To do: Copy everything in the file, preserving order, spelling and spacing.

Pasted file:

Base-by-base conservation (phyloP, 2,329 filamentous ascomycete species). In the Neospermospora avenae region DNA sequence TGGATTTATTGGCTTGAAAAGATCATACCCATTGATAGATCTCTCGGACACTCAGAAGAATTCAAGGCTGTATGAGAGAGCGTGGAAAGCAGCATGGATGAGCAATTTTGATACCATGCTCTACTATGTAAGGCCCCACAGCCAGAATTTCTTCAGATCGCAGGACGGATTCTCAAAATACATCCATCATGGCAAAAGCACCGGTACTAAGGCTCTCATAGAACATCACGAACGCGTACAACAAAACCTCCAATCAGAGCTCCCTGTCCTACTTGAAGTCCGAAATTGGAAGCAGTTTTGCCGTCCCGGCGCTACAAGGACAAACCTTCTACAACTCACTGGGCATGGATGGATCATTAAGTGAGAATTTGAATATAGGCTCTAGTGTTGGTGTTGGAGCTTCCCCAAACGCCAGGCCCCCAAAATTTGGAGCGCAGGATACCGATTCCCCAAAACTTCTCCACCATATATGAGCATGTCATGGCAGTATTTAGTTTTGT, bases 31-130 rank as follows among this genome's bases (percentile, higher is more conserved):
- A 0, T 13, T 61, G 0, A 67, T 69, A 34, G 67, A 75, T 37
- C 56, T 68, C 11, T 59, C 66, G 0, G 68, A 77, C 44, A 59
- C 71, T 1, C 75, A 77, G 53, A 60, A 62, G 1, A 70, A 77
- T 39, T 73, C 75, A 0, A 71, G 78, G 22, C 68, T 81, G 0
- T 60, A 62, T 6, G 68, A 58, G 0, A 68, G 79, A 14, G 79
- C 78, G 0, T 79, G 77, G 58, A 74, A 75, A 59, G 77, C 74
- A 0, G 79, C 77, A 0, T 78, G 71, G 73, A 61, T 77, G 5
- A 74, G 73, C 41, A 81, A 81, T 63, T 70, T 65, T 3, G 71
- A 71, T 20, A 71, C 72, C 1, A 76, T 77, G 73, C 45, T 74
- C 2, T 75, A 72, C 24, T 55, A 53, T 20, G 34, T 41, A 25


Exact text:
Base-by-base conservation (phyloP, 2,329 filamentous ascomycete species). In the Neospermospora avenae region DNA sequence TGGATTTATTGGCTTGAAAAGATCATACCCATTGATAGATCTCTCGGACACTCAGAAGAATTCAAGGCTGTATGAGAGAGCGTGGAAAGCAGCATGGATGAGCAATTTTGATACCATGCTCTACTATGTAAGGCCCCACAGCCAGAATTTCTTCAGATCGCAGGACGGATTCTCAAAATACATCCATCATGGCAAAAGCACCGGTACTAAGGCTCTCATAGAACATCACGAACGCGTACAACAAAACCTCCAATCAGAGCTCCCTGTCCTACTTGAAGTCCGAAATTGGAAGCAGTTTTGCCGTCCCGGCGCTACAAGGACAAACCTTCTACAACTCACTGGGCATGGATGGATCATTAAGTGAGAATTTGAATATAGGCTCTAGTGTTGGTGTTGGAGCTTCCCCAAACGCCAGGCCCCCAAAATTTGGAGCGCAGGATACCGATTCCCCAAAACTTCTCCACCATATATGAGCATGTCATGGCAGTATTTAGTTTTGT, bases 31-130 rank as follows among this genome's bases (percentile, higher is more conserved):
- A 0, T 13, T 61, G 0, A 67, T 69, A 34, G 67, A 75, T 37
- C 56, T 68, C 11, T 59, C 66, G 0, G 68, A 77, C 44, A 59
- C 71, T 1, C 75, A 77, G 53, A 60, A 62, G 1, A 70, A 77
- T 39, T 73, C 75, A 0, A 71, G 78, G 22, C 68, T 81, G 0
- T 60, A 62, T 6, G 68, A 58, G 0, A 68, G 79, A 14, G 79
- C 78, G 0, T 79, G 77, G 58, A 74, A 75, A 59, G 77, C 74
- A 0, G 79, C 77, A 0, T 78, G 71, G 73, A 61, T 77, G 5
- A 74, G 73, C 41, A 81, A 81, T 63, T 70, T 65, T 3, G 71
- A 71, T 20, A 71, C 72, C 1, A 76, T 77, G 73, C 45, T 74
- C 2, T 75, A 72, C 24, T 55, A 53, T 20, G 34, T 41, A 25